Editor’s note: a previous version of this story conflated the number of children hospitalized with COVID in the past year with the current hospitalized tally as of this past week. We regret the error.
Across the country, teachers who haven’t yet returned to work are bracing for the inevitable clusterfuck of classrooms full of young children who may not yet be eligible for one of the three COVID-19 vaccines as the Delta variant kills and hospitalizes in record numbers.
But the kids, especially those in areas where mask mandates have been banned by far-right Republicans, aren’t the only ones at risk—nor are they alone in potentially endangering others. After all, teachers themselves are not uniformly vaccinated and, in addition to facing their own exposure, could infect students.
Now, after noteworthy skepticism in some corners, the largest teachers’ union in the country is backing a mandate on their own to change the game before it’s too late.
The National Education Association (NEA), with millions of members nationwide, announced they back a mandate for shots or else that members get tested regularly. The change in posture comes as an ever-larger number of local and state governments and businesses impose similar get-the-shot-or-get-tested-regularly policies.
Meanwhile, the American Federation of Teachers (AFT) also formalized new—more nuanced—support for vaccine mandates on Thursday, indicating the union encourages locals to bargain for mandates with their employers.
The stakes could not be clearer.
Several states—including those where unions often lack clout—are already facing the brunt of returning to school in the middle of the latest COVID-19 wave. In Mississippi, more than 4,000 K-12 students and staff were forced to quarantine last week after hundreds of children tested positive. In Arkansas, the only children’s hospital has just two ICU beds available. Tennessee’s health department said this week that their own state’s children’s hospitals might meet capacity levels by the end of the week.
According to the Center for Disease Control and Prevention, nearly 45,000 children under the age of 17 had been hospitalized with COVID-19 in the last year.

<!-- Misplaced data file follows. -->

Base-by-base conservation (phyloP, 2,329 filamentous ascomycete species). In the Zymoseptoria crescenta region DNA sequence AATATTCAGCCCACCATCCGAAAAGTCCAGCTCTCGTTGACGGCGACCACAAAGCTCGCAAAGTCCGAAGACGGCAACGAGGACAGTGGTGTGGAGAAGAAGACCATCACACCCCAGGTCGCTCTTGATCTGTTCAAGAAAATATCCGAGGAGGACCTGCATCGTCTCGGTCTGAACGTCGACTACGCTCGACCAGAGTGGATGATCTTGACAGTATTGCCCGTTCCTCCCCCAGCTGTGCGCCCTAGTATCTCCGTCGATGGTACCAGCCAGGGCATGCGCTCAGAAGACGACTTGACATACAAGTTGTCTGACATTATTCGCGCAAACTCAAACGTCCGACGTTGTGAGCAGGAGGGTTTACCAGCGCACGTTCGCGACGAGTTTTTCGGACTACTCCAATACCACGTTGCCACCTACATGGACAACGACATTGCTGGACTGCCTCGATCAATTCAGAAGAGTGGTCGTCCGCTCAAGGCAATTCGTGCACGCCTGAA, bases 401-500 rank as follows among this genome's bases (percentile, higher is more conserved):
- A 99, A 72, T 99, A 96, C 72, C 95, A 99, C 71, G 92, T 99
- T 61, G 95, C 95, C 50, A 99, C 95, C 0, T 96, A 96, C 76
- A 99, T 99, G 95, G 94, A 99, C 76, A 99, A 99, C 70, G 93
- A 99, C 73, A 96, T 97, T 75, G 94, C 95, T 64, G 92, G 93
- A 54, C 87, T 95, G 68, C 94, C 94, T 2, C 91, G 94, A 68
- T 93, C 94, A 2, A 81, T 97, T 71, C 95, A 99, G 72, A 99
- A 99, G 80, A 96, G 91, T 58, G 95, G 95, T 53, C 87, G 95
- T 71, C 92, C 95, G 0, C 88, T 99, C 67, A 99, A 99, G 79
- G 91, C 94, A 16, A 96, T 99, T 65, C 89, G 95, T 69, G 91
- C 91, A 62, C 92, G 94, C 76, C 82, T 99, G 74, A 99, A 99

“As we enter a new school year amidst a rapidly spreading Delta variant and lagging public vaccination rates, it is clear that the vaccination of those eligible is one of the most effective ways to keep schools safe, and they must be coupled with other proven mitigation strategies” National Education Association President Becky Pringle said in a Thursday statement. “We believe that such vaccine requirements and accommodations are an appropriate, responsible, and necessary step to ensure the safety of our school communities and to protect our students.”
The nation’s largest professional employee organization that represents more than 3 million teachers, administrators, and retirees, also noted that they support regular COVID-19 testing if “vaccination is not medically appropriate or effective” for some members.
The American Federation of Teachers, which boasts over a million members, also moved, albeit more cautiously, toward backing a mandate.
AFT President Randi Weingarten signaled the shift on Sunday, saying in an interview on NBC’s Meet The Press that she personally backed mandating COVID-19 vaccinations for all teachers.
After a unanimous vote on Wednesday night, the union released a resolution stating they support and encourage their members to negotiate potential mandates with local governments and school districts—and highlighted the importance of vaccinations as cases surge in every state in the country.